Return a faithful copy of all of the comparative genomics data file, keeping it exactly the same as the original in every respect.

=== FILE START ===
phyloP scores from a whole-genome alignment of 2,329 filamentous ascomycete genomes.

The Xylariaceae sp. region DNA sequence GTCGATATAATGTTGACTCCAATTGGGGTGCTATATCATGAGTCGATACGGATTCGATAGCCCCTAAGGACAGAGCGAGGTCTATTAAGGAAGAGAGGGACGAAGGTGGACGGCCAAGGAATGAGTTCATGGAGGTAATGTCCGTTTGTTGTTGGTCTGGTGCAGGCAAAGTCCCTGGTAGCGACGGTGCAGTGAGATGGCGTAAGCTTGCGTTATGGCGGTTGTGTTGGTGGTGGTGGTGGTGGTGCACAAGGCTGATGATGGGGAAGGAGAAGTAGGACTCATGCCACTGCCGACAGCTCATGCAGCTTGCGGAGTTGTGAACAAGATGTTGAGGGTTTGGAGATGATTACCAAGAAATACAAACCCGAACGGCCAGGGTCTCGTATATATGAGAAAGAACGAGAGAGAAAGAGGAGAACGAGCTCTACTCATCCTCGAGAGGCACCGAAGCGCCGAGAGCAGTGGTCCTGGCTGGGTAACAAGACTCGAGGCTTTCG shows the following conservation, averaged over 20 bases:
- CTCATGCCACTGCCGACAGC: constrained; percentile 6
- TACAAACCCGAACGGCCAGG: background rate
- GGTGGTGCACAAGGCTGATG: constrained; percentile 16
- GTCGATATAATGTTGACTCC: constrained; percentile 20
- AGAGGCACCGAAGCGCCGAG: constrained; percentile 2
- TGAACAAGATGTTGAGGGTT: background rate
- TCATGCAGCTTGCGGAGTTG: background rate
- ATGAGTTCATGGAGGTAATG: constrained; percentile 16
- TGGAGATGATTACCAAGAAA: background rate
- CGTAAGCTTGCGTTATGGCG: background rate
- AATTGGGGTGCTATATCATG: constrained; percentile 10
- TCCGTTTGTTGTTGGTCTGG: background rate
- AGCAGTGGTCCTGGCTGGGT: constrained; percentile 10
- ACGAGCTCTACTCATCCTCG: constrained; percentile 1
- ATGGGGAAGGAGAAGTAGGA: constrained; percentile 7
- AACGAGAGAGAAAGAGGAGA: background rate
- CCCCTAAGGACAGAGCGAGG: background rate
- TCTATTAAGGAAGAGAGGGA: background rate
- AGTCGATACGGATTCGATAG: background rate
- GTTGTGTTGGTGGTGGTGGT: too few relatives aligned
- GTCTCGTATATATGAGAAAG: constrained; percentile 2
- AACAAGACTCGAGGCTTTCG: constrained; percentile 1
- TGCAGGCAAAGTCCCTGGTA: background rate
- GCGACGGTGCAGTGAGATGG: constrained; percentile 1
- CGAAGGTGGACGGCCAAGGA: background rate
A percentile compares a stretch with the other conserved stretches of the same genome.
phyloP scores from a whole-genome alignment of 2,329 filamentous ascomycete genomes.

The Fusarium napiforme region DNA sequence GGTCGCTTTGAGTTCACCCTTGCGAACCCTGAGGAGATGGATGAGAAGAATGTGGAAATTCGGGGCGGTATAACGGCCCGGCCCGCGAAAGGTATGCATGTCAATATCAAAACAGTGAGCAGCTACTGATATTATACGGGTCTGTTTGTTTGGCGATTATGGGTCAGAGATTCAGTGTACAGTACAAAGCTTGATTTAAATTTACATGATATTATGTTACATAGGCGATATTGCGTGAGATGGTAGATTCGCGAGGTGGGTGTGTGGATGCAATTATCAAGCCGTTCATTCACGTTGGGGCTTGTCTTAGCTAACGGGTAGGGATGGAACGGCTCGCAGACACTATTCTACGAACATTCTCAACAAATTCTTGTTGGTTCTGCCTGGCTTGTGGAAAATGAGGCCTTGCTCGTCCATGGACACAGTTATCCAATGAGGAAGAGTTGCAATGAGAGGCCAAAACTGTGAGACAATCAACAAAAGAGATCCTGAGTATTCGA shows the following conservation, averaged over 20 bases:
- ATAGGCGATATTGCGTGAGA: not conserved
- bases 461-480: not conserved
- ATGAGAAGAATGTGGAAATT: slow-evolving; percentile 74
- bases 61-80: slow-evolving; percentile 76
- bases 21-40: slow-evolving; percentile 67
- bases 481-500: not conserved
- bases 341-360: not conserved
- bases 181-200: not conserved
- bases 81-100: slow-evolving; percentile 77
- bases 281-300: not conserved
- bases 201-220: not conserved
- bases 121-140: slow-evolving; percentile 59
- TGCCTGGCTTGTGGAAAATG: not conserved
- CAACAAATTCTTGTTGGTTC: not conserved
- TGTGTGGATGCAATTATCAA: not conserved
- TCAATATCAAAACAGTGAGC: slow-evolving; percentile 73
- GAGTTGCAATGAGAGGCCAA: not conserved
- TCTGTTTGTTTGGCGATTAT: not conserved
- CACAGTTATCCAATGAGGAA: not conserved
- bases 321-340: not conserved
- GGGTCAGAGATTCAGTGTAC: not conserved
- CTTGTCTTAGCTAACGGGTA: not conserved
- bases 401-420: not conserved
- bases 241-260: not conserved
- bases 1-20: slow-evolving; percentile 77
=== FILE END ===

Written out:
phyloP scores from a whole-genome alignment of 2,329 filamentous ascomycete genomes.

The Xylariaceae sp. region DNA sequence GTCGATATAATGTTGACTCCAATTGGGGTGCTATATCATGAGTCGATACGGATTCGATAGCCCCTAAGGACAGAGCGAGGTCTATTAAGGAAGAGAGGGACGAAGGTGGACGGCCAAGGAATGAGTTCATGGAGGTAATGTCCGTTTGTTGTTGGTCTGGTGCAGGCAAAGTCCCTGGTAGCGACGGTGCAGTGAGATGGCGTAAGCTTGCGTTATGGCGGTTGTGTTGGTGGTGGTGGTGGTGGTGCACAAGGCTGATGATGGGGAAGGAGAAGTAGGACTCATGCCACTGCCGACAGCTCATGCAGCTTGCGGAGTTGTGAACAAGATGTTGAGGGTTTGGAGATGATTACCAAGAAATACAAACCCGAACGGCCAGGGTCTCGTATATATGAGAAAGAACGAGAGAGAAAGAGGAGAACGAGCTCTACTCATCCTCGAGAGGCACCGAAGCGCCGAGAGCAGTGGTCCTGGCTGGGTAACAAGACTCGAGGCTTTCG shows the following conservation, averaged over 20 bases:
- CTCATGCCACTGCCGACAGC: constrained; percentile 6
- TACAAACCCGAACGGCCAGG: background rate
- GGTGGTGCACAAGGCTGATG: constrained; percentile 16
- GTCGATATAATGTTGACTCC: constrained; percentile 20
- AGAGGCACCGAAGCGCCGAG: constrained; percentile 2
- TGAACAAGATGTTGAGGGTT: background rate
- TCATGCAGCTTGCGGAGTTG: background rate
- ATGAGTTCATGGAGGTAATG: constrained; percentile 16
- TGGAGATGATTACCAAGAAA: background rate
- CGTAAGCTTGCGTTATGGCG: background rate
- AATTGGGGTGCTATATCATG: constrained; percentile 10
- TCCGTTTGTTGTTGGTCTGG: background rate
- AGCAGTGGTCCTGGCTGGGT: constrained; percentile 10
- ACGAGCTCTACTCATCCTCG: constrained; percentile 1
- ATGGGGAAGGAGAAGTAGGA: constrained; percentile 7
- AACGAGAGAGAAAGAGGAGA: background rate
- CCCCTAAGGACAGAGCGAGG: background rate
- TCTATTAAGGAAGAGAGGGA: background rate
- AGTCGATACGGATTCGATAG: background rate
- GTTGTGTTGGTGGTGGTGGT: too few relatives aligned
- GTCTCGTATATATGAGAAAG: constrained; percentile 2
- AACAAGACTCGAGGCTTTCG: constrained; percentile 1
- TGCAGGCAAAGTCCCTGGTA: background rate
- GCGACGGTGCAGTGAGATGG: constrained; percentile 1
- CGAAGGTGGACGGCCAAGGA: background rate
A percentile compares a stretch with the other conserved stretches of the same genome.
phyloP scores from a whole-genome alignment of 2,329 filamentous ascomycete genomes.

The Fusarium napiforme region DNA sequence GGTCGCTTTGAGTTCACCCTTGCGAACCCTGAGGAGATGGATGAGAAGAATGTGGAAATTCGGGGCGGTATAACGGCCCGGCCCGCGAAAGGTATGCATGTCAATATCAAAACAGTGAGCAGCTACTGATATTATACGGGTCTGTTTGTTTGGCGATTATGGGTCAGAGATTCAGTGTACAGTACAAAGCTTGATTTAAATTTACATGATATTATGTTACATAGGCGATATTGCGTGAGATGGTAGATTCGCGAGGTGGGTGTGTGGATGCAATTATCAAGCCGTTCATTCACGTTGGGGCTTGTCTTAGCTAACGGGTAGGGATGGAACGGCTCGCAGACACTATTCTACGAACATTCTCAACAAATTCTTGTTGGTTCTGCCTGGCTTGTGGAAAATGAGGCCTTGCTCGTCCATGGACACAGTTATCCAATGAGGAAGAGTTGCAATGAGAGGCCAAAACTGTGAGACAATCAACAAAAGAGATCCTGAGTATTCGA shows the following conservation, averaged over 20 bases:
- ATAGGCGATATTGCGTGAGA: not conserved
- bases 461-480: not conserved
- ATGAGAAGAATGTGGAAATT: slow-evolving; percentile 74
- bases 61-80: slow-evolving; percentile 76
- bases 21-40: slow-evolving; percentile 67
- bases 481-500: not conserved
- bases 341-360: not conserved
- bases 181-200: not conserved
- bases 81-100: slow-evolving; percentile 77
- bases 281-300: not conserved
- bases 201-220: not conserved
- bases 121-140: slow-evolving; percentile 59
- TGCCTGGCTTGTGGAAAATG: not conserved
- CAACAAATTCTTGTTGGTTC: not conserved
- TGTGTGGATGCAATTATCAA: not conserved
- TCAATATCAAAACAGTGAGC: slow-evolving; percentile 73
- GAGTTGCAATGAGAGGCCAA: not conserved
- TCTGTTTGTTTGGCGATTAT: not conserved
- CACAGTTATCCAATGAGGAA: not conserved
- bases 321-340: not conserved
- GGGTCAGAGATTCAGTGTAC: not conserved
- CTTGTCTTAGCTAACGGGTA: not conserved
- bases 401-420: not conserved
- bases 241-260: not conserved
- bases 1-20: slow-evolving; percentile 77